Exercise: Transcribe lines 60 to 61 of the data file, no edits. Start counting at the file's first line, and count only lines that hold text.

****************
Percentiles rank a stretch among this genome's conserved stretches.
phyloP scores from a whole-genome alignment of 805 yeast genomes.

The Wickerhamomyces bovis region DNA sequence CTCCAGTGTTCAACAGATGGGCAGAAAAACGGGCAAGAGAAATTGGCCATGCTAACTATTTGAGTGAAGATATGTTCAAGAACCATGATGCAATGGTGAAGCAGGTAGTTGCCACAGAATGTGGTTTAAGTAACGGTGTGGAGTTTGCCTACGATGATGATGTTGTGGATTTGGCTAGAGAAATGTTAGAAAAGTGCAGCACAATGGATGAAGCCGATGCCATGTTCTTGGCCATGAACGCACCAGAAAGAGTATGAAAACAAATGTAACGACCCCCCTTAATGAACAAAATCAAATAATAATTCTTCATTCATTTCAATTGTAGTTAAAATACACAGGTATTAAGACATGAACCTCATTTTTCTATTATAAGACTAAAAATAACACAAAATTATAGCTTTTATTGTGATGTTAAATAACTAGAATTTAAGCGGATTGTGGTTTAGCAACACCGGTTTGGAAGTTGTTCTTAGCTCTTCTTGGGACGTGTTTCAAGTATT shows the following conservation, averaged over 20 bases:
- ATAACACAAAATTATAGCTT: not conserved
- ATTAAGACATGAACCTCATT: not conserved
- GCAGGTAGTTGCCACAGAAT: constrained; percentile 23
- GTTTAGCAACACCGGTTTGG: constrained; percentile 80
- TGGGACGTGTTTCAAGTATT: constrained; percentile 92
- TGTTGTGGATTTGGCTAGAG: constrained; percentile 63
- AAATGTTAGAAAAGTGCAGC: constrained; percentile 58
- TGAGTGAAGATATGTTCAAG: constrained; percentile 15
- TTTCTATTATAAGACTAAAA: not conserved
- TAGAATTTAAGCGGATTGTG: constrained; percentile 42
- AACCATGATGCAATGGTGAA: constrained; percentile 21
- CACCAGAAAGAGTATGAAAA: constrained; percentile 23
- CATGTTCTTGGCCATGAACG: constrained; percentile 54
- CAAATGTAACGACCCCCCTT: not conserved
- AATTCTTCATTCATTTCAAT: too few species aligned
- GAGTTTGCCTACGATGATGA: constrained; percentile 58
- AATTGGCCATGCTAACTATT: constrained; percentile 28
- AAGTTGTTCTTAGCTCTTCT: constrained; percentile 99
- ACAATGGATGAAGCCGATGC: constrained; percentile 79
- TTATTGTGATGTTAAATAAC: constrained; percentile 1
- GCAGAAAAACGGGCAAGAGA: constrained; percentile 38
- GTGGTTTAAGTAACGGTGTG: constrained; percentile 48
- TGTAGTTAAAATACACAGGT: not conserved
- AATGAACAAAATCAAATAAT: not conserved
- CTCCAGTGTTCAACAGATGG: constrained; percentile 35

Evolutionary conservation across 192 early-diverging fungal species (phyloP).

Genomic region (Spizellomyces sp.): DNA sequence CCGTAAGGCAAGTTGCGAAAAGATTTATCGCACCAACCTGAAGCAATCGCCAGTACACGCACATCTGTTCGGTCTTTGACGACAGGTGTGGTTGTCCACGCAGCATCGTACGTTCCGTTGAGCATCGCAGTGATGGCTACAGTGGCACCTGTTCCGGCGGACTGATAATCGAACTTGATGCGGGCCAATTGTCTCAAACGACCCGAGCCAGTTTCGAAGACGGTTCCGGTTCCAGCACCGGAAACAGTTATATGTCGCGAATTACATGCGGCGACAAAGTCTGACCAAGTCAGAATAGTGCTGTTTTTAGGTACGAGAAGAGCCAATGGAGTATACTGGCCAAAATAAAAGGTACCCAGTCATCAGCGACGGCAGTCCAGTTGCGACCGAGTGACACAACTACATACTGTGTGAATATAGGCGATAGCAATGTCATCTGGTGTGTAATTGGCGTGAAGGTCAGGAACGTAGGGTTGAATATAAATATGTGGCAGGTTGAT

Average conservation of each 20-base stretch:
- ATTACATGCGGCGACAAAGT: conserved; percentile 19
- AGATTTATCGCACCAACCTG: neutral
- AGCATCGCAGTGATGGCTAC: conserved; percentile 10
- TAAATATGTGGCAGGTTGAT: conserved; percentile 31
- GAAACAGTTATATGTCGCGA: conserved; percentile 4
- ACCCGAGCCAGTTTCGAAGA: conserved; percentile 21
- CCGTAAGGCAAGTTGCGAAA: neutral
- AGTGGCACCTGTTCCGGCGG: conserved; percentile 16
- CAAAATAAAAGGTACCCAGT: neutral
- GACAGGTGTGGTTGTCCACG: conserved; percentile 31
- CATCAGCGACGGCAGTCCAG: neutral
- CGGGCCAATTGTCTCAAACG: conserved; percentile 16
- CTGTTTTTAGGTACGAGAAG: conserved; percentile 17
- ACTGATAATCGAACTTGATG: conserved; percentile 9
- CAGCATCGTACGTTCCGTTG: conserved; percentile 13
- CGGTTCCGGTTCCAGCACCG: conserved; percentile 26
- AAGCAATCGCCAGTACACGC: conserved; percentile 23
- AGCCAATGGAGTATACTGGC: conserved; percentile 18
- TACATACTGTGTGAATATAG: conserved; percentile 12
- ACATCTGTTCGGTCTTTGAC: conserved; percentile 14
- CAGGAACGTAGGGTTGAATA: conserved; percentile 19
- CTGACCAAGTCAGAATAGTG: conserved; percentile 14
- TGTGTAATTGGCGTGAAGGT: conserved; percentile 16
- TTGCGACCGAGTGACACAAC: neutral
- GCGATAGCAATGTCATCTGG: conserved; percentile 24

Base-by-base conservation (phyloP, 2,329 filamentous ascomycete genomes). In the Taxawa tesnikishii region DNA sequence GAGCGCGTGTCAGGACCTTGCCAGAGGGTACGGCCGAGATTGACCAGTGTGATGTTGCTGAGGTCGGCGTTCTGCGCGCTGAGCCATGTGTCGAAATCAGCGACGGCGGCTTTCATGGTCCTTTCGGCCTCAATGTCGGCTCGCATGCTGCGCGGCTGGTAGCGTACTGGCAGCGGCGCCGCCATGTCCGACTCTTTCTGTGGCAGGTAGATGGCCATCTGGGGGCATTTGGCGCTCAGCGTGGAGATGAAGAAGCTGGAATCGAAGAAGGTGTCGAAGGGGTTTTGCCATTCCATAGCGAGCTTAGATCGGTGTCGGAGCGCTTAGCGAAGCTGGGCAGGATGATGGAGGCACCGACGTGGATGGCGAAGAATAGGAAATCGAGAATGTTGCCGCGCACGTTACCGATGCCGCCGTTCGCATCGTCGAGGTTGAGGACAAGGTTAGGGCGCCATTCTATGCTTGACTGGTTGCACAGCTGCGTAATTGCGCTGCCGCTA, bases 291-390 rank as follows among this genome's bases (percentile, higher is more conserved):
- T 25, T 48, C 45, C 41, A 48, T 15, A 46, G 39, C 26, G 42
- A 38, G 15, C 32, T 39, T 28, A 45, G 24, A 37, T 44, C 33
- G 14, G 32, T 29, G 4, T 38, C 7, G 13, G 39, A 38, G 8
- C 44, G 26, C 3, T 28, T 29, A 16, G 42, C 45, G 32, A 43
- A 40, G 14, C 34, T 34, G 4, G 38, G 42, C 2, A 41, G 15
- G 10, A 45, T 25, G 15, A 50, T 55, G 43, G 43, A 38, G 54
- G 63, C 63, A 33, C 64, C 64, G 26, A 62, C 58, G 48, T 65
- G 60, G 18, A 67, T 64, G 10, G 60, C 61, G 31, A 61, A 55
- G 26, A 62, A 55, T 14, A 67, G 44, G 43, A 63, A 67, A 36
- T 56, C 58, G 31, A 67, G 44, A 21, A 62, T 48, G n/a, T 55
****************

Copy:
- G 14, G 32, T 29, G 4, T 38, C 7, G 13, G 39, A 38, G 8
- C 44, G 26, C 3, T 28, T 29, A 16, G 42, C 45, G 32, A 43